Nutrient availability in the rhizosphere: A review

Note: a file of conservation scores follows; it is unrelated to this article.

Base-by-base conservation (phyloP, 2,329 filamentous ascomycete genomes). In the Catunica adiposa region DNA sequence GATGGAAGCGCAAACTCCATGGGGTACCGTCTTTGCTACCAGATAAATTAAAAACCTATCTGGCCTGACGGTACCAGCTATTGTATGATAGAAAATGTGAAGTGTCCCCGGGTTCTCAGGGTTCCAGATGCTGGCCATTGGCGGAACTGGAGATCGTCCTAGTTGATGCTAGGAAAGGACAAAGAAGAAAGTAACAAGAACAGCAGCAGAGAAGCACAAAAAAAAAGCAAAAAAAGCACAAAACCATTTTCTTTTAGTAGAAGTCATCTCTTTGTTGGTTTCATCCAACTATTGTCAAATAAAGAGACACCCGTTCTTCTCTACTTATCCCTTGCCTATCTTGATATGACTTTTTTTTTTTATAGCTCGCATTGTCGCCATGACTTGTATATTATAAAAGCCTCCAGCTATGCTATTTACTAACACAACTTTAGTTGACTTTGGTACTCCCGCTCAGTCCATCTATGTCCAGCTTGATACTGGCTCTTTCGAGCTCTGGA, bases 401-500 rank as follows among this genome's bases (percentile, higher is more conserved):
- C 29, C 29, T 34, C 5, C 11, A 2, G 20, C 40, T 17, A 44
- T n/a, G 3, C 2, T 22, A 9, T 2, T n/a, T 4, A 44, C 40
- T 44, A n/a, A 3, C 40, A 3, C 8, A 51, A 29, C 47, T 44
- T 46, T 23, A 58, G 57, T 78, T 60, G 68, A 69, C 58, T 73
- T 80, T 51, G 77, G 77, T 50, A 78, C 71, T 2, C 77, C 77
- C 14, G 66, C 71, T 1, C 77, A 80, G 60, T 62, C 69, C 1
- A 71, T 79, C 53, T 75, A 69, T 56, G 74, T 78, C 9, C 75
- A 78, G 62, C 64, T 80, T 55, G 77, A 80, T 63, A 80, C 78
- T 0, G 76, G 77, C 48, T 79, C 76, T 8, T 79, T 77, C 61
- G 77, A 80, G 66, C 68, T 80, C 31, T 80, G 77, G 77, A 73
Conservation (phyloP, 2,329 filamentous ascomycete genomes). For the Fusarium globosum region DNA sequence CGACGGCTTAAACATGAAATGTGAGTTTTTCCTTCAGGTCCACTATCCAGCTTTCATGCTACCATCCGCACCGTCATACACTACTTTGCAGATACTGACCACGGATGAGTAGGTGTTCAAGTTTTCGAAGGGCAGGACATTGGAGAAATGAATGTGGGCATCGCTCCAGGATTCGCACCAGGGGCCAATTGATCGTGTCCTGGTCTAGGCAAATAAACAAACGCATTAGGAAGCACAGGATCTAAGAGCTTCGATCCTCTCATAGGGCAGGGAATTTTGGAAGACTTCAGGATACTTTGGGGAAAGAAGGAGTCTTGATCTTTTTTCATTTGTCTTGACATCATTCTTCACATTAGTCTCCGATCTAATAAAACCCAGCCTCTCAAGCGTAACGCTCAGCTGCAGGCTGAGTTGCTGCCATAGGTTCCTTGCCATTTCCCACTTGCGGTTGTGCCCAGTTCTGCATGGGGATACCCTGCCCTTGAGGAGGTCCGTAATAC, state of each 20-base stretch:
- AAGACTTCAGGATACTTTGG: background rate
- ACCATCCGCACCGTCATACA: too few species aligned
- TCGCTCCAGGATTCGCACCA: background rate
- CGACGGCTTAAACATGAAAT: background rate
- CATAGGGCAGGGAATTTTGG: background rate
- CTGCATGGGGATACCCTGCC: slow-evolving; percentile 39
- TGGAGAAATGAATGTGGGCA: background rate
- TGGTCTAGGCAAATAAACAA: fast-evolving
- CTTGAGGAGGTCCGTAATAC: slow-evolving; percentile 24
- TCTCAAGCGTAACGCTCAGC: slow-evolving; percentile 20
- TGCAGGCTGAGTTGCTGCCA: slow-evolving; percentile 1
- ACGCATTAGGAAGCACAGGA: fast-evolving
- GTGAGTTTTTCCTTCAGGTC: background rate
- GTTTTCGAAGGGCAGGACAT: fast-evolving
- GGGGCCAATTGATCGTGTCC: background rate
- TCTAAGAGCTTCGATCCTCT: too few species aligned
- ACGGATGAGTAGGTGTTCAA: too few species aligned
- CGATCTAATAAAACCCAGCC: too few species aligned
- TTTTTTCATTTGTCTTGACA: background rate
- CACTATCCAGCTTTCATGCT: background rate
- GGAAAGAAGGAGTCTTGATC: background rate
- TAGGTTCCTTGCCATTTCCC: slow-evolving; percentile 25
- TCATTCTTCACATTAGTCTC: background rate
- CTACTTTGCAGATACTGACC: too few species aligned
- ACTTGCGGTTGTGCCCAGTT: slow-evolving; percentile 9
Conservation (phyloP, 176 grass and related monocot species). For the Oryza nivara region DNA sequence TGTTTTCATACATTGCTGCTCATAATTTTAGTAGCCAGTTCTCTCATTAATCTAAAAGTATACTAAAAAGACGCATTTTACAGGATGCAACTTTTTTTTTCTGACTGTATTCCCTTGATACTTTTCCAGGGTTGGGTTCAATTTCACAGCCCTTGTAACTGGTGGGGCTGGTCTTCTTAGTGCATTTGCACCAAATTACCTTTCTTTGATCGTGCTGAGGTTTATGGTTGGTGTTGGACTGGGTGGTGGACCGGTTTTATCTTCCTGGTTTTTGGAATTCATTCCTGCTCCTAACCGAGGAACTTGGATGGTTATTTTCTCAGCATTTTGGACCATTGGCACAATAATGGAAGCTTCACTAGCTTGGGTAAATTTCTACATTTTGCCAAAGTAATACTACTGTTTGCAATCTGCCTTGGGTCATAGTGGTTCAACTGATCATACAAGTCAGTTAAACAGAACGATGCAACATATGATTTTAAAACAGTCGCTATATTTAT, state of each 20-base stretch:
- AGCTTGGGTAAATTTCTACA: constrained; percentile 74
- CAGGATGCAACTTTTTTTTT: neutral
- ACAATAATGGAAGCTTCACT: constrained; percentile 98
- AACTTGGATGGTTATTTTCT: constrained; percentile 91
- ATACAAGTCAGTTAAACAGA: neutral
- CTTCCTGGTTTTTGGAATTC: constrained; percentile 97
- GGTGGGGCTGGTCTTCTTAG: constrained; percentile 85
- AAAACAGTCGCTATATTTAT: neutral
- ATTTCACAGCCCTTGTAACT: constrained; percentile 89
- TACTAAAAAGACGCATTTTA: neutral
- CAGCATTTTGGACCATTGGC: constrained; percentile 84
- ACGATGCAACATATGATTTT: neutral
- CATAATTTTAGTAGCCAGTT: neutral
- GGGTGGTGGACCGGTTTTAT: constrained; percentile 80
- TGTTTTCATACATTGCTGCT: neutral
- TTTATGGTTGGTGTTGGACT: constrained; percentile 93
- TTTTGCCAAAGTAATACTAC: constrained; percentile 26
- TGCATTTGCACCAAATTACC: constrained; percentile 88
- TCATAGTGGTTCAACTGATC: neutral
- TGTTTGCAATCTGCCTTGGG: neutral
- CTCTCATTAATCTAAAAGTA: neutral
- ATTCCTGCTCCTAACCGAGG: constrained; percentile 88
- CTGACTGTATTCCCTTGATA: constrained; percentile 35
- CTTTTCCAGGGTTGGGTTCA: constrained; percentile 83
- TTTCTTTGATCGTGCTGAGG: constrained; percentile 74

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The rhizosphere is the volume of soil where the chemical (pH, redox potential, nutrient concentration and root exudates), physical (temperature, water availability and soil structure) and biological characteristics (microbial and fungal associations) are shaped by plant-microbe-soil interactions. Communications between roots and between soil microorganisms and roots i.e., rhizosphere processes, occur and change continuously influencing for instance the nutrients solubility, their soil transport and plant uptake. The main driving force of these mechanisms seems to be related to root exudation processes. Root exudates comprise in fact a number of different organic (e.g., low molecular weight and high molecular weight organic compounds) and inorganic (e.g., protons and HCO3-) chemicals and can reach concentrations up to 250 mg C (photosynthetically fixed carbon) g-1 root. Several nutrients, in particular trace elements, are mainly adsorbed or are structural components of soil minerals, i.e., the quantitatively largest fraction in soil. Root exudates might interact with the minerals leading to mineral weathering and thus to the mobilization of trace elements with a consequent increase in their plant available fraction. However, root exudates have short half-lives because of the large microbial activity at the soil-root interface, which might limit their effects on nutrient mobility and acquisition. In addition, exudates also have a selective effect on the microbial community present in the rhizosphere. The review provides an overview of the rhizosphere processes involved in nutrients acquisition by soil organisms (plants and microorganisms) focusing on some macro-(e.g., phosphorus) and micronutrients (e.g., iron). In particular, the review focuses on i) the role of root exudates in mobilizing nutrients (including the mineral weathering processes and the plant-soil interactions underlying the phenomenon); ii) microbe-plant interactions, focusing on beneficial microbial communities and their association with plants; iii) relationships between nutrients unraveling synergisms and antagonisms between elements; and iv) rhizosphere processes triggered when nutrients reach toxic concentrations focusing on copper (Cu) toxicity. These aspects are discussed considering also the contribution of the metabolic changes triggered by nutrient shortage on root exudation phenomenon. © 2018 International Society for Horticultural Science. All rights reserved.